See more of the story

General Mills' profits soared to new heights this spring after raising its prices several times over the past year.

The Golden Valley-based food company on Wednesday reported an $822 million profit for its fiscal fourth quarter, nearly double what it earned during the March-to-May period a year ago.

For the whole fiscal year ending May 29, sales increased 5% to nearly $19 billion, a new high-water mark in the company's modern era.

General Mills makes consumer staples — like cereal, flour and soup — which often do well during times of economic uncertainty. Like most other makers of packaged goods, the company has passed on its own higher inflation costs to its retail customers, which then pass the price increases onto shoppers.

But with a potential recession in the year ahead, executives said they will be paying close attention to consumer sentiment, knowing every shopper has a tipping point.

"We are planning for rising inflation and reduced consumer spending power to lead to an increase in at-home eating and other value-seeking behaviors," Jeff Harmening, General Mills chief executive, said Wednesday. "Amid this dynamic environment, we are confident we will continue to compete effectively."

Consumers are already showing a sensitivity to price. During its latest quarter, General Mills may have brought in more revenue because of higher prices, but it sold fewer products.

While widespread inflation and higher interest rates are expected to cool the economy and possibly trigger a recession in 2023, General Mills hopes to benefit from a shift in spending. The company expects earnings this year to range between flat and up 3%, compared to its recently ended fiscal year.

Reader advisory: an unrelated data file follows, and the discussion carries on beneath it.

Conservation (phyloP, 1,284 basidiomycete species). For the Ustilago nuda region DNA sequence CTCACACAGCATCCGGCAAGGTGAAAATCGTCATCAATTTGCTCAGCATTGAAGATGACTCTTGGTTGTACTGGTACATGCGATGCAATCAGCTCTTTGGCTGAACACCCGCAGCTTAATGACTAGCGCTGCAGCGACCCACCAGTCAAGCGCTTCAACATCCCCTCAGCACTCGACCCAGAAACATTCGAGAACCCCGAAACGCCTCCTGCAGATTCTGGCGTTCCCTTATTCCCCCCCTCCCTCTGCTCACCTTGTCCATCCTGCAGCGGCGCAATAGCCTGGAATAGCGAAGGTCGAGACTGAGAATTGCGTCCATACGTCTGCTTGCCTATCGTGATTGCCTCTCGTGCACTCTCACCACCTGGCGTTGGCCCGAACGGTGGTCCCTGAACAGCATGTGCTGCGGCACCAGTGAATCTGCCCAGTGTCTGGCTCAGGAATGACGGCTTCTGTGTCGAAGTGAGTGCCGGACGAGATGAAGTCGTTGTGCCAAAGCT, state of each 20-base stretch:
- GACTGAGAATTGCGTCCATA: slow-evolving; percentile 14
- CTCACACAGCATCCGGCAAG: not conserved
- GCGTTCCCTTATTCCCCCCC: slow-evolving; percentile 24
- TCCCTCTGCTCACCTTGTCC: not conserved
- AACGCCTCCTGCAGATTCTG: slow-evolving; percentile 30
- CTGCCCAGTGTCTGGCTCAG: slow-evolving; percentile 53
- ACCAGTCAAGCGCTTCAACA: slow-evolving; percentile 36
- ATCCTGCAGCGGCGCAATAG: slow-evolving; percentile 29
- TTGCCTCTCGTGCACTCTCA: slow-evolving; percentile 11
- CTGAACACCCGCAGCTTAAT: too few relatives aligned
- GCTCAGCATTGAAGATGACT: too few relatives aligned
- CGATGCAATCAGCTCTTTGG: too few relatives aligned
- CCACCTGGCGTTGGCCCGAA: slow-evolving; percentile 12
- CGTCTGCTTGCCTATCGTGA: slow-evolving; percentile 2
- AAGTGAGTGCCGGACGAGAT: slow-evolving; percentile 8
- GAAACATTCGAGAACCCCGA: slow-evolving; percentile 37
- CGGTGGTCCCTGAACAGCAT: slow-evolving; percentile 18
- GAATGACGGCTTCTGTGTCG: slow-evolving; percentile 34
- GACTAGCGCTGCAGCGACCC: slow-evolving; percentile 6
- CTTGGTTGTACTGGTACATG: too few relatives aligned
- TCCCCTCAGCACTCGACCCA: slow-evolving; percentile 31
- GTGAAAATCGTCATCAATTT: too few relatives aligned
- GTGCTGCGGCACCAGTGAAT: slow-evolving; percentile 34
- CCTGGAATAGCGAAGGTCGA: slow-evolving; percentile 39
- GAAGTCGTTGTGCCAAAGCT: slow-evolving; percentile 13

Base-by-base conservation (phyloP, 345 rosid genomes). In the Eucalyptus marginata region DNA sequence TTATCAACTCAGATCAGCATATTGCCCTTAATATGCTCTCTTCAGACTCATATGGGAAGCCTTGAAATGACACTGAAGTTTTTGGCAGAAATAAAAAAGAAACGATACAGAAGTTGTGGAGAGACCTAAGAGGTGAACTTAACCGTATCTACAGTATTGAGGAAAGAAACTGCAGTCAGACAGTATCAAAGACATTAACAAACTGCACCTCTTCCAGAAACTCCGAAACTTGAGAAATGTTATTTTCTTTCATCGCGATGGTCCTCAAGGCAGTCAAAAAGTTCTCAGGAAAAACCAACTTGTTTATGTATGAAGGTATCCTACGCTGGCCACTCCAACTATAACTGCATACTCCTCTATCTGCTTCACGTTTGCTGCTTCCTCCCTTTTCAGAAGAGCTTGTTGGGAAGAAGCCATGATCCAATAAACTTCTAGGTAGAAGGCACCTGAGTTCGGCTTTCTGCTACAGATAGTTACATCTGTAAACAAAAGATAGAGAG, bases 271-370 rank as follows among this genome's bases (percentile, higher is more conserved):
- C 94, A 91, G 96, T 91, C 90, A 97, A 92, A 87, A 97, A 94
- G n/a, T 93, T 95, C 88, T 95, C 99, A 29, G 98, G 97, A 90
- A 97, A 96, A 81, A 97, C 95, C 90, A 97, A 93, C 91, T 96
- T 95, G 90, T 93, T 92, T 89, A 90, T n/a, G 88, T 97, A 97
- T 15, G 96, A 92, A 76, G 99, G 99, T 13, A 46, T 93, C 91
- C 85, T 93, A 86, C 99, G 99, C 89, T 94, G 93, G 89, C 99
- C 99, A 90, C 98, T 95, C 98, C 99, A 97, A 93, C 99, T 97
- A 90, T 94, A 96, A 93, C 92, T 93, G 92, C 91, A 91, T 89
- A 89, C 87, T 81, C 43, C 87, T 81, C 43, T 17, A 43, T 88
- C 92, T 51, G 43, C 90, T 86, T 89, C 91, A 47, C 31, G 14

The cost of doing business is expected to rise 14% over the next year, outpacing the 8% inflation General Mills encountered in the past 12 months. Company leaders said they will offset that pressure with ongoing price increases and cost negotiations with suppliers.

Edward Jones analyst John Boylan Jr. said Wednesday the company's outlook is strong due to its focus on "long-term trends in the humanization of pets, snacking and more organic and ethnic products" as well as its acquisitions and divestments.

But Bernstein analyst Alexia Howard expects General Mills stock to underperform, meanwhile, in the face of "another year of uncertainty."

More consumers may shift to private label or store brands, Howard said in a note Wednesday.

Jon Nudi, General Mills' president of North American retail, told investors "we take private label very seriously, and we believe the best course is we build our brands and we innovate."

Supply chain challenges such as labor shortages, missed shipments and — in the case of fast-growing Blue Buffalo dog food — capacity constraints are expected to continue.

Ingredient shortages hit brands like Totino's especially hard earlier this year.

Through the middle of May, the nation's third-largest frozen pizza brand sold 12% fewer units than the year before, according to IRI, a Chicago-based market research firm.

Total sales for the quarter grew 8% over the previous year while organic sales, which doesn't include sold or acquired businesses, rose 13%.

The company's earnings per share totaled $1.35 for the quarter — $1.12 on an adjusted basis — beating analyst predictions. General Mills stock rose more than 6% Wednesday to close at $74.72, a 52-week high.

For the full 2022 fiscal year, the company's profit rose 16% to $2.7 billion.

Harmening shot down the possibility the company will split up, which fellow cereal-maker Kellogg's recently announced it will do.

"The worst thing we can do is look at what someone else is doing and try to emulate that," Harmening said.

Instead, he said, the company will continue to reshape its portfolio, guided by its "accelerate" strategy for buying and selling brands. The company announced five business divestitures and two acquisitions in the past year.